Attachment theory (not to be confused with attachment parenting, which sounds similar but is just one interpretation of the theory) is the biological principle that infants will instinctively form a bond with their primary caregiver in a means to increase their proximity to safety while decreasing their potential exposure to danger. But, what does that actually look like? And how can that inform the way we parent?
In this episode I’ll review the different patterns of attachment, the 4 behavior systems that are used to maintain attachment and how critical our early attachment figures are to the way that we grow up to view the world and develop our sense of self. I’ll give you the framework for how we as parents can support and encourage healthy attachment relationships with our children.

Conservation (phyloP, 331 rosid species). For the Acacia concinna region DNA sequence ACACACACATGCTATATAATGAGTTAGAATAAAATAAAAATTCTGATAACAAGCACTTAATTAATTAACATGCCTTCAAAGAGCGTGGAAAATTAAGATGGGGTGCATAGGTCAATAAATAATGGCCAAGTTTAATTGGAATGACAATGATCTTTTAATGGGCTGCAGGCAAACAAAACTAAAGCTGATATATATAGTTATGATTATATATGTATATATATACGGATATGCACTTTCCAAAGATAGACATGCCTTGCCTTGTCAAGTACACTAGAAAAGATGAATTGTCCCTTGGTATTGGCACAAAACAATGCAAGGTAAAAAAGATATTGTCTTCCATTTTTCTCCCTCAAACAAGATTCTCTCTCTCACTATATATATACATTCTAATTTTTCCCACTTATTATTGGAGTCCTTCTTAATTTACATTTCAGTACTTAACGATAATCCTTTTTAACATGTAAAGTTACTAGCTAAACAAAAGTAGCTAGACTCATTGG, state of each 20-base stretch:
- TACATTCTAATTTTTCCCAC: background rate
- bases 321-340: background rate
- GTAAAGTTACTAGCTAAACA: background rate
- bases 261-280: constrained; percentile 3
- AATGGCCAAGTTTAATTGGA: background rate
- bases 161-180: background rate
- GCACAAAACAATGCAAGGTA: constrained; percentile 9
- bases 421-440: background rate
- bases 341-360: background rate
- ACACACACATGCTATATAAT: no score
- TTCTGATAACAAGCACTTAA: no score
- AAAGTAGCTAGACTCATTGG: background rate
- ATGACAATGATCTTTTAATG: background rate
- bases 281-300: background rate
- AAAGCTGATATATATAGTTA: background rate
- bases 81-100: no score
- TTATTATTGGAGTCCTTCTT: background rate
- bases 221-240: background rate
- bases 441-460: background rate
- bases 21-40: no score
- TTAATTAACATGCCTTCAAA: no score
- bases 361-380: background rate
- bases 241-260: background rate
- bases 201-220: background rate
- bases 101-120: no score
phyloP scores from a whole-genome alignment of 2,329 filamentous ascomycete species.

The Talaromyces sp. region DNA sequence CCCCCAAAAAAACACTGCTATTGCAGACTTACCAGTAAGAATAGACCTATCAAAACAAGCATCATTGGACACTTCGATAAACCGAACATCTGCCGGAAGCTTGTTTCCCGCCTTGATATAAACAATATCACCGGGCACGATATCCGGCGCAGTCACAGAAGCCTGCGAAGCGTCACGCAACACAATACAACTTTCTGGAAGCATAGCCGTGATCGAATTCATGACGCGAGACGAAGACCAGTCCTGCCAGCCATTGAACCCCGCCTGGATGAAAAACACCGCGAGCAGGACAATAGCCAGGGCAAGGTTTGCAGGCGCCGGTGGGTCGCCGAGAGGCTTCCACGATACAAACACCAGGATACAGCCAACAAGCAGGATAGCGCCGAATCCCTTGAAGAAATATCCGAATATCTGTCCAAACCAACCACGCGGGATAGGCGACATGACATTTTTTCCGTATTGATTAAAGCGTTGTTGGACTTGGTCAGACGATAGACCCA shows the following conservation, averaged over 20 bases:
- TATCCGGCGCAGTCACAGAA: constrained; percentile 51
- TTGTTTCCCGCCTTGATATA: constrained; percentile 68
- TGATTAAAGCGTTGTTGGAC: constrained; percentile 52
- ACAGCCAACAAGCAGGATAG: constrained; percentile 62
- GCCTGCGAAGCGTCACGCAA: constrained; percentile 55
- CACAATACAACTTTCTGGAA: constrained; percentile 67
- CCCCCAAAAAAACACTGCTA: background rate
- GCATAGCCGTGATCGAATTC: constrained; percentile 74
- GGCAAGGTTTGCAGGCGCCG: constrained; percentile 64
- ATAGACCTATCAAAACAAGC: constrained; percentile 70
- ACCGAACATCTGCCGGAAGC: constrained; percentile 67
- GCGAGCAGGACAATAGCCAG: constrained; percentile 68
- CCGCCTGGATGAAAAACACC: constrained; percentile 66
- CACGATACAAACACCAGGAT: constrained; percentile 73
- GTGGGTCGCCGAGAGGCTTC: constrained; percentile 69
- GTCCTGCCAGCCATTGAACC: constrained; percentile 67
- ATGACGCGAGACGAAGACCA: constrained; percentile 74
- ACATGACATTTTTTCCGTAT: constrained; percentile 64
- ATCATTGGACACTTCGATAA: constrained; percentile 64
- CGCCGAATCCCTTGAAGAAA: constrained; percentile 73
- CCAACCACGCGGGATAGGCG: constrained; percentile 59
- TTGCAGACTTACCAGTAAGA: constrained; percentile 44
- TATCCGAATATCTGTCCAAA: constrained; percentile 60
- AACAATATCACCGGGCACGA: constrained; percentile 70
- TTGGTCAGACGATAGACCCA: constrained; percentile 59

Introduction – Attachment Theory and why it’s important
- Our early attachment figures are essential to the formation of who we become – personality, self esteem, mental health, world view, etc.
What is attachment theory and why is it important
- John Bolwby states attachment is a primary biological process in which infants instinctively form a bond with the parent that serves to increase their proximity to safety and decreases the potential exposure to danger.
The attachment behavioral system
- Proximity maintenance (being close to our attachment figures)
- Secure Base (parent is a reliable source of comfort, safety, and love – their knowledge of this allows them to relax and explore their world)
- Safe haven (when we return to our secure base when we need to refuel, or seek comfort and safety when we experience a threat)
- Separation distress (the expected and natural anxiety that occurs when the attachment figure is not present)
The history and research behind this theory and how it has been operationalized and empirically studied